Kaitlyn Van Nostrand recently assumed coaching duties at the Mount Baker Rowing and Sailing Center on Lake Washington. She’s also a dedicated environmental pro, currently an account manager at Republic Services. She’s been working with Sailors for the Sea for following their Clean Regatta guidelines, and last weekend’s Milfoil junior regatta was deemed “Clean.” It sets a great example for other sailing and yacht clubs to follow, and by the sounds of it, it was more fun than chore. Here’s Kaitlyn’s report on the event, borrowed from an email to Sailors for the Sea.
We had a great Milfoil Junior Regatta with both sun and wind last Saturday. There were 26 participants sail in 4 fleets (Opti, Laser, V15 and FJ) from 7 different clubs in the Seattle area. We had our sailors from Mt. Baker be on our green team wearing green t-shirts with me. They rocked the pins on their life jackets. 🙂
Our first place trophies were re-purposed ones that I found in the boathouse from the 1970’s! I removed the plaque on the front (may reuse them for other awards later), put a Sailors for the Sea Sticker on them and they came out great. Our participation awards were mugs for Optis and glasses for the other classes that I got from Goodwill. Stickered them as well, they looked awesome! Each participant received a sticker too.
Our office staff was great in helping with our water bottle station, communicating to sailors they needed to BYO water bottle and we ran a nearly zero waste event since our lunch was pizza and we composted the plates and pizza boxes. 🙂
Looking forward to passing on our Clean Regatta lessons to other clubs on the Northwest circuit to get more clean regattas registered for next summer.
Joe Burcar and I were privileged to speak at The Renton (Seattle suburb) Sailing Center’s monthly meeting a couple of nights ago. Privileged, I say, because listening to Rebekah Padgett and the dozen or so sailors attending, turned on a lightbulb for me.
Sure, big community sailing programs draw a lot of attention, including mine, but perhaps this is where sailing’s future health can be found and where more of my attention should be focused.
Think oceanic, sail local. Really local.
Joe was a board member of The Sailing Foundation, and the theme he focused on was partnering. Padget and her team are doing that, working with other programs in the area that are interested in partnering and with The Sailing Foundation. Cooperating with the city of Renton they have dock space, boats (including keelboats), an education program and above all esprit de corps.
Joe and I talked about the history of sailing here in the Pacific Northwest and how we see the future of the sport in the area. But the most interesting part of the talk for me was hearing the intention, and difficulties, of getting kids sailing. The Renton club needs more families involved, but it’s hard to entice them with all the competition for kids’ attention. I can vouch for that.
One thing is clear, the Renton Sailing Center is a great alternative for anyone looking to get out sailing. You’ll find the welcome mat out. I’m going to take their offer on heading out for a sail one of these days.
Here’s the story of the Renton Sailing Center by President Rebekah Padgett:
Founded in 1965, Renton Sailing Center (RSC) is a 501(c)(3) non-profit community sailing organization dedicated to the sport of sailing, with a family-like atmosphere to support the interests of sailors of all abilities.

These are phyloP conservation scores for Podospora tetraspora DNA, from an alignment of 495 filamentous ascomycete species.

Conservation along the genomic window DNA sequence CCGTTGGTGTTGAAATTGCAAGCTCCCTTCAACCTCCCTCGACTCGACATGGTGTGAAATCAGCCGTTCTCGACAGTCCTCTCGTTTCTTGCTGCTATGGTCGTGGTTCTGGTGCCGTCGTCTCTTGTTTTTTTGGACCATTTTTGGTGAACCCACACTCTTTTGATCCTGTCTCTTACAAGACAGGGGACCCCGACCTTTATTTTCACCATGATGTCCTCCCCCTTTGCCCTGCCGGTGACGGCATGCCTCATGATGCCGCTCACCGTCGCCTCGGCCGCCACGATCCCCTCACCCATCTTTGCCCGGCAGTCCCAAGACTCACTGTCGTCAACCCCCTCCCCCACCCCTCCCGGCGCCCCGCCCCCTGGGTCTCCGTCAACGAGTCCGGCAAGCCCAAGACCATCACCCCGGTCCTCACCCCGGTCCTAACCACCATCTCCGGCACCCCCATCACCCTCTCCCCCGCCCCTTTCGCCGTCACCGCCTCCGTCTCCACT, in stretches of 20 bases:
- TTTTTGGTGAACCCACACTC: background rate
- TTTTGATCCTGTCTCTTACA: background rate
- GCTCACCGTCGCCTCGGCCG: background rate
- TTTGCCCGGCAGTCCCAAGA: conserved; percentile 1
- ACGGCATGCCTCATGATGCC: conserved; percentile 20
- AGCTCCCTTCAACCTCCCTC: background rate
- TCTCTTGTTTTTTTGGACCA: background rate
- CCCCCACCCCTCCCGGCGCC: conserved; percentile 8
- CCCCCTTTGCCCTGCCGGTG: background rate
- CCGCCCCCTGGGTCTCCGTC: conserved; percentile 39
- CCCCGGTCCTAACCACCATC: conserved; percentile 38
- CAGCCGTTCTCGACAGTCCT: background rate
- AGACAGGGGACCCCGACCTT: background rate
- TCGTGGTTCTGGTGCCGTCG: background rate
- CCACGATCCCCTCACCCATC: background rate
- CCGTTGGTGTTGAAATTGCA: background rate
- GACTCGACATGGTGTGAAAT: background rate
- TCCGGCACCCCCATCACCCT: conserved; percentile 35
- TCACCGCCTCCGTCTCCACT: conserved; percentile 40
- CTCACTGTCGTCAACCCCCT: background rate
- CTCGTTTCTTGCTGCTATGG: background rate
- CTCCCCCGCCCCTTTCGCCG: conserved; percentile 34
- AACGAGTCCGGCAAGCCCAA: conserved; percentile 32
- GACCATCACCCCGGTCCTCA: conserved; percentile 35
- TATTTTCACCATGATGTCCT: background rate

Located at the north end of Gene Coulon Memorial Beach Park in Renton, RSC is has over 50 member families. While most of the members live in the greater Renton area, they extend from Olympia to Everett and Port Ludlow to Fall City.
RSC has provided small boat and keelboat instruction for many years, and over a year ago became a US Sailing Community Sailing Center. It has been offering US Sailing Small Boat instruction ever since. This year the Center held its first women only small boat sailing class, and it hopes to continue its focus on women. This summer RSC became a US Sailing-accredited Basic Keelboat Sailing School. In 2017, RSC has every course full, for a total of 41 Small Boat students and 8 Basic Keelboat students. Courses are offered through the City of Renton Community Services Department.
The Center supports an internal small boat racing/skill-building series that begins in May and goes through the summer. It also provides sailing clinics to increase members’ skills. Other activities include open sailing, a shoreline cleanup in conjunction with the International Coastal Cleanup, BBQs, a mentorship program for new members, and more.
Occasionally members participate in outside races in Lake Washington, and one crew even completed Stage 1 of the Race 2 Alaska in 2016, from Port Townsend to Victoria.
RSC held its second Experience Renton Sailing event in early June, where participants sign up for a free introductory sail. This year was a record 61 participants, with 39 adult participants and 22 youth. Most of them were first-time sailors from the Renton community. RSC is proud of the growth of this event and that it was able to provide so many community members an opportunity to try sailing. This epitomizes what Renton Sailing Center is all about.
In the past, most of the vessels were donated, but RSC has been upgrading its fleet and currently has two Capri 14s, four RS Visions, a Hobie 18, Hunter 170, Ranger 20, Ranger 24, and Catalina 27.
The entire organization is run by volunteers, including the instructors. And all members are expected to contribute time and skills to the Center.
Current members of the Board are President Rebekah Padgett, Vice President Kirsten Parks, Treasurer Rebecca Ward, and Secretary Katey Lent, as well as Maintenance Chief Dean Peoples and Members-at-Large Buzz Chase and Will Wagner.
Some members have gone on to own their own boats, racing locally, living aboard, instructing at local sailing schools, or even heading out on a circumnavigation with current and past members as crew.